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Out west, because of how the railroad acquired property for its purposes back in the 1800s, the US government end up with a series of landholdings that are checkerboarded with private landholdings. Imagine a checkerboard where every black square is private property and every red square is public lands. The government did this on purpose thinking the land would all be valuable and by giving the railroads every other section it would increase the value of the remaining held sections and the land held by the government would be sold to offset the land given away.

Turns out, people who wanted to move west were not wealthy land buyers, so the government ended up holding the bag on some of these parcels to this day.

Now imagine the private squares are all owned by one landowner How does the public access its property for hunting or recreation? The basic concept is “corner crossing”, where you step form the corner of one government square to the other. In practice, that involves your arms and legs probably invading the airspace of the other privately held lands. To the private landowner, this idea is bunk as it allows access to public grounds that otherwise could only be accessed via their permission across their ground. The script is flipped when private landowners have forest areas that are checker boarded and they want access over government lands. There the government may be reluctant to allow corner crossing as without it, the private lands are subject to whatever access and forest management practices the government wants to allow. In other cases, the government granted checkerboard parcels on Native American lands, effectively fractionalizing reservation lands and setting up conflicts between various interests.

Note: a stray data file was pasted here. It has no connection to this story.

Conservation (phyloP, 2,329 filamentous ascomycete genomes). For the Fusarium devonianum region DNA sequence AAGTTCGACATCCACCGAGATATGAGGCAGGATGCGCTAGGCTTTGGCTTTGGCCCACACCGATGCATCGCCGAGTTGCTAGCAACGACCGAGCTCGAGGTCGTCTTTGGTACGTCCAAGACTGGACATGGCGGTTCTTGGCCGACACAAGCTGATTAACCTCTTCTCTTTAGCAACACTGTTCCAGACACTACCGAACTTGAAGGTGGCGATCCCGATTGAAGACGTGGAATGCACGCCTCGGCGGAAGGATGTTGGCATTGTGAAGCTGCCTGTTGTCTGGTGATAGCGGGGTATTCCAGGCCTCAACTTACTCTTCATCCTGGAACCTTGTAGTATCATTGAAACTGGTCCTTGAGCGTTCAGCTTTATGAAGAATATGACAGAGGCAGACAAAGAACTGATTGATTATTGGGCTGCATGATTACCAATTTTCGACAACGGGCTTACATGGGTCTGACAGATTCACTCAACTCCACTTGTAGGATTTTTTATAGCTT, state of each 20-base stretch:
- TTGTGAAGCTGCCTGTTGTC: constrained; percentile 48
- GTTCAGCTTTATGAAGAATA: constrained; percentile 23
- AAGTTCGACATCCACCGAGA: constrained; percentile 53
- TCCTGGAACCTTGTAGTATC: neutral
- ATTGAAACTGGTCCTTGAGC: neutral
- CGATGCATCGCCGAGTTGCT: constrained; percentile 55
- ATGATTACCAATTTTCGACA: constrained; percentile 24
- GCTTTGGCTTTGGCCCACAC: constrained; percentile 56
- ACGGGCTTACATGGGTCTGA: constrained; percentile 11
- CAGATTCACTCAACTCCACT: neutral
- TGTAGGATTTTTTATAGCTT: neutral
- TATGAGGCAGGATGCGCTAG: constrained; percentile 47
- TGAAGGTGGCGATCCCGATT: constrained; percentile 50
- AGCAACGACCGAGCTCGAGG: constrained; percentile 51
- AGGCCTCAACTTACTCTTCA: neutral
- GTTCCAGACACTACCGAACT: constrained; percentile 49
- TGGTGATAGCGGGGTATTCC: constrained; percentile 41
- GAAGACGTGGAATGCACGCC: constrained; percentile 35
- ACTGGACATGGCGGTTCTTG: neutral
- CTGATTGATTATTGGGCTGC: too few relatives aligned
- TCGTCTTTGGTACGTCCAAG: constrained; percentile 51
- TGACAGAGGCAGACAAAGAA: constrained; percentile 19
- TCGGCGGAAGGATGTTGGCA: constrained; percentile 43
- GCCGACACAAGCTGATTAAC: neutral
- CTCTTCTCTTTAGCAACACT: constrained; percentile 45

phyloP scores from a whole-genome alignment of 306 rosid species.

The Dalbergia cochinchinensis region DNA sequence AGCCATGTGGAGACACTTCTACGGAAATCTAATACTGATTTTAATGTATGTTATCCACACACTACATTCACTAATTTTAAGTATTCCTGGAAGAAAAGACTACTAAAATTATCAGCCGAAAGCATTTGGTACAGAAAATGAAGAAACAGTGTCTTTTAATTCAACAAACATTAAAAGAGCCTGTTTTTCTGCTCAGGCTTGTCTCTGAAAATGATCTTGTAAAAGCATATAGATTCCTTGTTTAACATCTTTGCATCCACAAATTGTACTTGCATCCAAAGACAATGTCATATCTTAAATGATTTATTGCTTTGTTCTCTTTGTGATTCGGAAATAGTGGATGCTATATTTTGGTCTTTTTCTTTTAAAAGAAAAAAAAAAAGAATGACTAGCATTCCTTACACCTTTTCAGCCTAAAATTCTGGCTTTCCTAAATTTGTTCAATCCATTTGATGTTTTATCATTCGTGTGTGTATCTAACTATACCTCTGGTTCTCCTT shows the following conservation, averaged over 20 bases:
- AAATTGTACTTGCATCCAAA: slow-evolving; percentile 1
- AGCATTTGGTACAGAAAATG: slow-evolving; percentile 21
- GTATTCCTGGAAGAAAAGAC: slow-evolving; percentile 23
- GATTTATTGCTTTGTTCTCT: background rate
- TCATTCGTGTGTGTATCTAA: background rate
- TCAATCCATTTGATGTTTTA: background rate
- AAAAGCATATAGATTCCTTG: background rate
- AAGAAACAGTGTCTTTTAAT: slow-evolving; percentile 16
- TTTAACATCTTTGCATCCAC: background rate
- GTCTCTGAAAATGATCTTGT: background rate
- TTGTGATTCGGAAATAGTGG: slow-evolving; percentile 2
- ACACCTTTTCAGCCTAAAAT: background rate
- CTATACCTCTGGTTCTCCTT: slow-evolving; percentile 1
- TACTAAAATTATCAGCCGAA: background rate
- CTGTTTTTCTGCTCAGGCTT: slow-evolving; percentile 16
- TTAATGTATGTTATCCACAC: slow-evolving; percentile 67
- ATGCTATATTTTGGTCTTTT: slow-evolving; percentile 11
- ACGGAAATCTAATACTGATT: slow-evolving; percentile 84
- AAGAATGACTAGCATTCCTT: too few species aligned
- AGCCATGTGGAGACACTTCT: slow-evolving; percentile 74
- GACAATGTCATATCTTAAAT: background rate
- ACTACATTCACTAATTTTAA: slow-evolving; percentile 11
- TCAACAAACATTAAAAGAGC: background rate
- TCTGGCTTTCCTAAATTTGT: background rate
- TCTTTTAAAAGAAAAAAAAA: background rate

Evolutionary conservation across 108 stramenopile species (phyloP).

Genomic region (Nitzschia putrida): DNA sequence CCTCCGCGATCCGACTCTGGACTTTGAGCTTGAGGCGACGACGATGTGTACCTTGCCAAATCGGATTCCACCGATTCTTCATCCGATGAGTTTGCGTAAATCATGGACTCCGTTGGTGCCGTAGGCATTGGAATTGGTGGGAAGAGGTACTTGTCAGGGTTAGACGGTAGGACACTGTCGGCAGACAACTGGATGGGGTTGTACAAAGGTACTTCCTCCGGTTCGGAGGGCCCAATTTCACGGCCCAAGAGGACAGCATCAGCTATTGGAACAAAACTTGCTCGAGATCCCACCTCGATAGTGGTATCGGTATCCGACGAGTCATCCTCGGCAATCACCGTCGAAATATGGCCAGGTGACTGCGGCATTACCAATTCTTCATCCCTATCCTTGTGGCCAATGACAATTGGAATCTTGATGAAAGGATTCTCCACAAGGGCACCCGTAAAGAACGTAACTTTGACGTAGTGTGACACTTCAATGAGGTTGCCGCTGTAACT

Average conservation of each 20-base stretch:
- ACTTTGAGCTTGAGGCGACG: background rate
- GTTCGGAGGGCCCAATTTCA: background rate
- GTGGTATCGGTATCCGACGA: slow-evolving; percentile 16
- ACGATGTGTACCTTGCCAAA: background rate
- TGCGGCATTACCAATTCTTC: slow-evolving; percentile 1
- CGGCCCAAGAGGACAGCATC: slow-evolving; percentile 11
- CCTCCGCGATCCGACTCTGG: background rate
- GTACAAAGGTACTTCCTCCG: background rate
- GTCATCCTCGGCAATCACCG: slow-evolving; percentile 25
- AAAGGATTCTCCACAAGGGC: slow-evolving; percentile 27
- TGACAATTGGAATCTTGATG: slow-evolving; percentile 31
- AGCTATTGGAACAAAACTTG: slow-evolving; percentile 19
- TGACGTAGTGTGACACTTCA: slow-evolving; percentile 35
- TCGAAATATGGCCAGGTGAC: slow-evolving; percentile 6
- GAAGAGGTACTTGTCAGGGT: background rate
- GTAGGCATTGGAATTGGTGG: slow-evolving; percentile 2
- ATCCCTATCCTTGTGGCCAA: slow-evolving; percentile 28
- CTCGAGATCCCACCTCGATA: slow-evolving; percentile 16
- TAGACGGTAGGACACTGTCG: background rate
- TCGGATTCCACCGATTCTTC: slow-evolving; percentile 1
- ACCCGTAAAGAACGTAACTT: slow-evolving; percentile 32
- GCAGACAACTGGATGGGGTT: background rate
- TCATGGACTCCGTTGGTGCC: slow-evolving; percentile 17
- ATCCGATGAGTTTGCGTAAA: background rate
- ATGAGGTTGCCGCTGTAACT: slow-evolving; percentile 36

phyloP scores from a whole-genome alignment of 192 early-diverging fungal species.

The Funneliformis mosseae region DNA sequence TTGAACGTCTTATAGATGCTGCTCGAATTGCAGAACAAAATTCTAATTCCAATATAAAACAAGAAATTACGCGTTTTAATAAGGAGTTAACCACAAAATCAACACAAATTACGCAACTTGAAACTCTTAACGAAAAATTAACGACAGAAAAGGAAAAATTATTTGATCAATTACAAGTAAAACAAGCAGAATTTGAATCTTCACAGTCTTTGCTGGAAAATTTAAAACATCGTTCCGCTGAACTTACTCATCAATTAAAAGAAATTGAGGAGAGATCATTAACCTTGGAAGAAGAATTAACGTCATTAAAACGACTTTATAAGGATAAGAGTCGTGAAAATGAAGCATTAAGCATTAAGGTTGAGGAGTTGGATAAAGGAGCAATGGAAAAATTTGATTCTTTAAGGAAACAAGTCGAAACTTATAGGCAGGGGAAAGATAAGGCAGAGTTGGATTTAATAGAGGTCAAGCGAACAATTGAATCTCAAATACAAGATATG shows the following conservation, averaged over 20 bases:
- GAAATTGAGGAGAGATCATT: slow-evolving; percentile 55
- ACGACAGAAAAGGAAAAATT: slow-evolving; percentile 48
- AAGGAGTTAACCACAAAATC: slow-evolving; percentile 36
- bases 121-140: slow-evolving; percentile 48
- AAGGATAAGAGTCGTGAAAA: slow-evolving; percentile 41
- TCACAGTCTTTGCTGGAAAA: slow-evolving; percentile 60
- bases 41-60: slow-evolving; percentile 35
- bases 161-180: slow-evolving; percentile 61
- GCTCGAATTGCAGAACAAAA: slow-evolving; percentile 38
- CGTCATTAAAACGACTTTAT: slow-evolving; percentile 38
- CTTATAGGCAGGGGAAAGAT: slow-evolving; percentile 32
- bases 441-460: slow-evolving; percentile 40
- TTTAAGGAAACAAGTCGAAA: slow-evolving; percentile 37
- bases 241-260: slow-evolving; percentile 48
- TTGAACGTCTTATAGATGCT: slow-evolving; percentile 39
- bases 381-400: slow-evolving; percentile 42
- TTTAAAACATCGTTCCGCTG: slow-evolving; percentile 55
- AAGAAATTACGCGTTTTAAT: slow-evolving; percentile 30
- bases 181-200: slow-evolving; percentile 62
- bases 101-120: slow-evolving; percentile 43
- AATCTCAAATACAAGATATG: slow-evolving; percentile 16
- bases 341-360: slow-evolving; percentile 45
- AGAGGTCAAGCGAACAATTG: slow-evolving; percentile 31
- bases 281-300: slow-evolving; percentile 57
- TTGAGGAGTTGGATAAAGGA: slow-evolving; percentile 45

In 2021, some hunters pushed the issue to the courts when they were accused of criminal trespass by the landowner when they corner crossed. The jury said not guilty. The civil case is still winding its way through the federal court with a ruling favoring corner crossing as not a civil trespass from a district court now being challenged in the federal appeals court. The hunters are relying upon Unlawful Inclosures (yes, that is how it is spelled) Act of 1885 and a ruling from the appeals court in the 1900s that indicates following sheep into a cross corner is not an invasion. The appeals court at that time was the 8th before it was split. The 6000 acre land owner based in North Carolina who is fighting it, says because the ruling was before the 8th was split into the 10th and the 8th, it doesn’t hold water and a later case involving a road construction attempt to corner cross favored the landowners position.

The application is about air space, which has big ramifications for drone use in ag and retail applications. When can you stop a drone from flying over your property , however briefly? Right now, a world war II era case establishes landowners have a 400 foot right above their land to exclude others. This case, though about hunting can be boot strapped into future arguments about corner cutting by drones as the stay on the quickest path to deliver our consumer goods.

Thursday, June 13, 2024
  • Patrick B. Dillon
  • Jill Dillon
  • Tori Beyer
Dillon Law PC
Patrick B. Dillon enjoys finding solutions to legal issues and catching problems for clients. Pat practices in the Sumner office regularly represents clients in district, associate district and magistrate courts for agricultural, real estate, criminal and collection issues. He drafts wills and trusts, creates estate plans and helps clients through the probate process.
Dillon Law PC
Jill is a University of Northern Iowa undergraduate (Political Science Cum Laude) and a Drake University Law School graduate. Jill is a firm owner but not currently accepting private pay clients. Jill still has ties to her family farm operation which includes a dairy herd.
Dillon Law PC
Tori is a University of Iowa undergraduate where she double majored in Criminology, Justice, and Law and Ethics and Public Policy and a North Dakota Law School graduate. Tori practices in the Sumner office. Tori's areas of practice include but are not limited to estate planning, wills/probate, criminal defense, and civil litigation.

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